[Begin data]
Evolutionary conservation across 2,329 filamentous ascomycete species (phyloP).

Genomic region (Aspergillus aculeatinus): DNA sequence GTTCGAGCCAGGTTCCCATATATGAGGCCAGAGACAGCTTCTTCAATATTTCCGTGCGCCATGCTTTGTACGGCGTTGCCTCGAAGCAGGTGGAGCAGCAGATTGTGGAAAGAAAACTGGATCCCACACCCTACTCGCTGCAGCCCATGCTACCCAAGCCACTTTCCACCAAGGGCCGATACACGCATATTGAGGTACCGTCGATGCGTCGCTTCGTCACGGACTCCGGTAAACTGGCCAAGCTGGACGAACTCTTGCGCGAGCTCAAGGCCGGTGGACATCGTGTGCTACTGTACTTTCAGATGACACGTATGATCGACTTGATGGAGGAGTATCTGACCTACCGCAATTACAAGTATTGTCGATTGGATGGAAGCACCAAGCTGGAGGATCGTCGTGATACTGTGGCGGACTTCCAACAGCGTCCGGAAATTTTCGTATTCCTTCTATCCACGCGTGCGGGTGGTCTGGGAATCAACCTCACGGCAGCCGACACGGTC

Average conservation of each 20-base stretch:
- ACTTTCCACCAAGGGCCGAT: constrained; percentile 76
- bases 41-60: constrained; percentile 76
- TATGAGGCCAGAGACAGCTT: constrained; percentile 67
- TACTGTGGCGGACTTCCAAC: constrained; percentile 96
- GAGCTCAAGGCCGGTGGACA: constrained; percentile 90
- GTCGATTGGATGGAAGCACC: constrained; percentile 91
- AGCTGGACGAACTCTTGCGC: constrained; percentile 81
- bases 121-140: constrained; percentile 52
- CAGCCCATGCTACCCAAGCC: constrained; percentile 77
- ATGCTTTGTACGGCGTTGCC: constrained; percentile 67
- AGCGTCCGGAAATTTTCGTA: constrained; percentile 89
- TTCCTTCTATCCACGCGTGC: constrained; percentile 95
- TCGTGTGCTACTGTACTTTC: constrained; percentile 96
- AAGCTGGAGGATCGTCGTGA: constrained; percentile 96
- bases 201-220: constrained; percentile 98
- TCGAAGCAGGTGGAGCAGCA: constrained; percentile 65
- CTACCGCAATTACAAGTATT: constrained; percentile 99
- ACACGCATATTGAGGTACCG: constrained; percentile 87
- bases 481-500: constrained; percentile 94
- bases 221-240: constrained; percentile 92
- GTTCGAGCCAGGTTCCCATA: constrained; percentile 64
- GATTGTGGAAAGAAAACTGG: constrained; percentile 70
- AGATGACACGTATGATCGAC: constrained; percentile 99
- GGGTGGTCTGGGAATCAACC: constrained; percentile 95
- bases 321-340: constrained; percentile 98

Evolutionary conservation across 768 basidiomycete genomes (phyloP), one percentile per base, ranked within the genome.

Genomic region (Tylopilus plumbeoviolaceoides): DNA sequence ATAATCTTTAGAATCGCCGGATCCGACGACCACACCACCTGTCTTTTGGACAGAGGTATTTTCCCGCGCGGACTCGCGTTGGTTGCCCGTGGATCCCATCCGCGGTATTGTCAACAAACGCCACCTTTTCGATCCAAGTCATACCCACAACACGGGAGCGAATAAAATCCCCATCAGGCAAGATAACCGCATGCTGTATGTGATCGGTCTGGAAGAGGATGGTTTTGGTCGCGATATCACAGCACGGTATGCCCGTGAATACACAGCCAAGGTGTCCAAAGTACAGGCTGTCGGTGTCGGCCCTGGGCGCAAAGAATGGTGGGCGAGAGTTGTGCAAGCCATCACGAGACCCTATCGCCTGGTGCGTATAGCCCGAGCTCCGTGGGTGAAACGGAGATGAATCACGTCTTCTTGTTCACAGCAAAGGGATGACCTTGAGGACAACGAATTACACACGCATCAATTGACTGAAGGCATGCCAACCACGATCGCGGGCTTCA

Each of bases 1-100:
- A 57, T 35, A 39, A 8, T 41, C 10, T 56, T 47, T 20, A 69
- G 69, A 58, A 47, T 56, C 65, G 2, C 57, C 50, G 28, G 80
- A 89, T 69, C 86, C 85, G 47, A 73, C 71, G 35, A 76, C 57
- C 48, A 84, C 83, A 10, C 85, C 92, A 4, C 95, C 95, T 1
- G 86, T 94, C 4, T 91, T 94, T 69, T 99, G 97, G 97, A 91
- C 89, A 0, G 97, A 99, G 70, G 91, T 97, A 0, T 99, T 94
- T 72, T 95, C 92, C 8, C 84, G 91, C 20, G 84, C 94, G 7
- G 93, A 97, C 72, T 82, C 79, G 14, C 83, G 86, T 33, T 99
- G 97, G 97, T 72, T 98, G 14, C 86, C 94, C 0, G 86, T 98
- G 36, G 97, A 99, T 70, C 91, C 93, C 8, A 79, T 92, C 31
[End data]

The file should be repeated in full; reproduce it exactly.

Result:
Evolutionary conservation across 2,329 filamentous ascomycete species (phyloP).

Genomic region (Aspergillus aculeatinus): DNA sequence GTTCGAGCCAGGTTCCCATATATGAGGCCAGAGACAGCTTCTTCAATATTTCCGTGCGCCATGCTTTGTACGGCGTTGCCTCGAAGCAGGTGGAGCAGCAGATTGTGGAAAGAAAACTGGATCCCACACCCTACTCGCTGCAGCCCATGCTACCCAAGCCACTTTCCACCAAGGGCCGATACACGCATATTGAGGTACCGTCGATGCGTCGCTTCGTCACGGACTCCGGTAAACTGGCCAAGCTGGACGAACTCTTGCGCGAGCTCAAGGCCGGTGGACATCGTGTGCTACTGTACTTTCAGATGACACGTATGATCGACTTGATGGAGGAGTATCTGACCTACCGCAATTACAAGTATTGTCGATTGGATGGAAGCACCAAGCTGGAGGATCGTCGTGATACTGTGGCGGACTTCCAACAGCGTCCGGAAATTTTCGTATTCCTTCTATCCACGCGTGCGGGTGGTCTGGGAATCAACCTCACGGCAGCCGACACGGTC

Average conservation of each 20-base stretch:
- ACTTTCCACCAAGGGCCGAT: constrained; percentile 76
- bases 41-60: constrained; percentile 76
- TATGAGGCCAGAGACAGCTT: constrained; percentile 67
- TACTGTGGCGGACTTCCAAC: constrained; percentile 96
- GAGCTCAAGGCCGGTGGACA: constrained; percentile 90
- GTCGATTGGATGGAAGCACC: constrained; percentile 91
- AGCTGGACGAACTCTTGCGC: constrained; percentile 81
- bases 121-140: constrained; percentile 52
- CAGCCCATGCTACCCAAGCC: constrained; percentile 77
- ATGCTTTGTACGGCGTTGCC: constrained; percentile 67
- AGCGTCCGGAAATTTTCGTA: constrained; percentile 89
- TTCCTTCTATCCACGCGTGC: constrained; percentile 95
- TCGTGTGCTACTGTACTTTC: constrained; percentile 96
- AAGCTGGAGGATCGTCGTGA: constrained; percentile 96
- bases 201-220: constrained; percentile 98
- TCGAAGCAGGTGGAGCAGCA: constrained; percentile 65
- CTACCGCAATTACAAGTATT: constrained; percentile 99
- ACACGCATATTGAGGTACCG: constrained; percentile 87
- bases 481-500: constrained; percentile 94
- bases 221-240: constrained; percentile 92
- GTTCGAGCCAGGTTCCCATA: constrained; percentile 64
- GATTGTGGAAAGAAAACTGG: constrained; percentile 70
- AGATGACACGTATGATCGAC: constrained; percentile 99
- GGGTGGTCTGGGAATCAACC: constrained; percentile 95
- bases 321-340: constrained; percentile 98

Evolutionary conservation across 768 basidiomycete genomes (phyloP), one percentile per base, ranked within the genome.

Genomic region (Tylopilus plumbeoviolaceoides): DNA sequence ATAATCTTTAGAATCGCCGGATCCGACGACCACACCACCTGTCTTTTGGACAGAGGTATTTTCCCGCGCGGACTCGCGTTGGTTGCCCGTGGATCCCATCCGCGGTATTGTCAACAAACGCCACCTTTTCGATCCAAGTCATACCCACAACACGGGAGCGAATAAAATCCCCATCAGGCAAGATAACCGCATGCTGTATGTGATCGGTCTGGAAGAGGATGGTTTTGGTCGCGATATCACAGCACGGTATGCCCGTGAATACACAGCCAAGGTGTCCAAAGTACAGGCTGTCGGTGTCGGCCCTGGGCGCAAAGAATGGTGGGCGAGAGTTGTGCAAGCCATCACGAGACCCTATCGCCTGGTGCGTATAGCCCGAGCTCCGTGGGTGAAACGGAGATGAATCACGTCTTCTTGTTCACAGCAAAGGGATGACCTTGAGGACAACGAATTACACACGCATCAATTGACTGAAGGCATGCCAACCACGATCGCGGGCTTCA

Each of bases 1-100:
- A 57, T 35, A 39, A 8, T 41, C 10, T 56, T 47, T 20, A 69
- G 69, A 58, A 47, T 56, C 65, G 2, C 57, C 50, G 28, G 80
- A 89, T 69, C 86, C 85, G 47, A 73, C 71, G 35, A 76, C 57
- C 48, A 84, C 83, A 10, C 85, C 92, A 4, C 95, C 95, T 1
- G 86, T 94, C 4, T 91, T 94, T 69, T 99, G 97, G 97, A 91
- C 89, A 0, G 97, A 99, G 70, G 91, T 97, A 0, T 99, T 94
- T 72, T 95, C 92, C 8, C 84, G 91, C 20, G 84, C 94, G 7
- G 93, A 97, C 72, T 82, C 79, G 14, C 83, G 86, T 33, T 99
- G 97, G 97, T 72, T 98, G 14, C 86, C 94, C 0, G 86, T 98
- G 36, G 97, A 99, T 70, C 91, C 93, C 8, A 79, T 92, C 31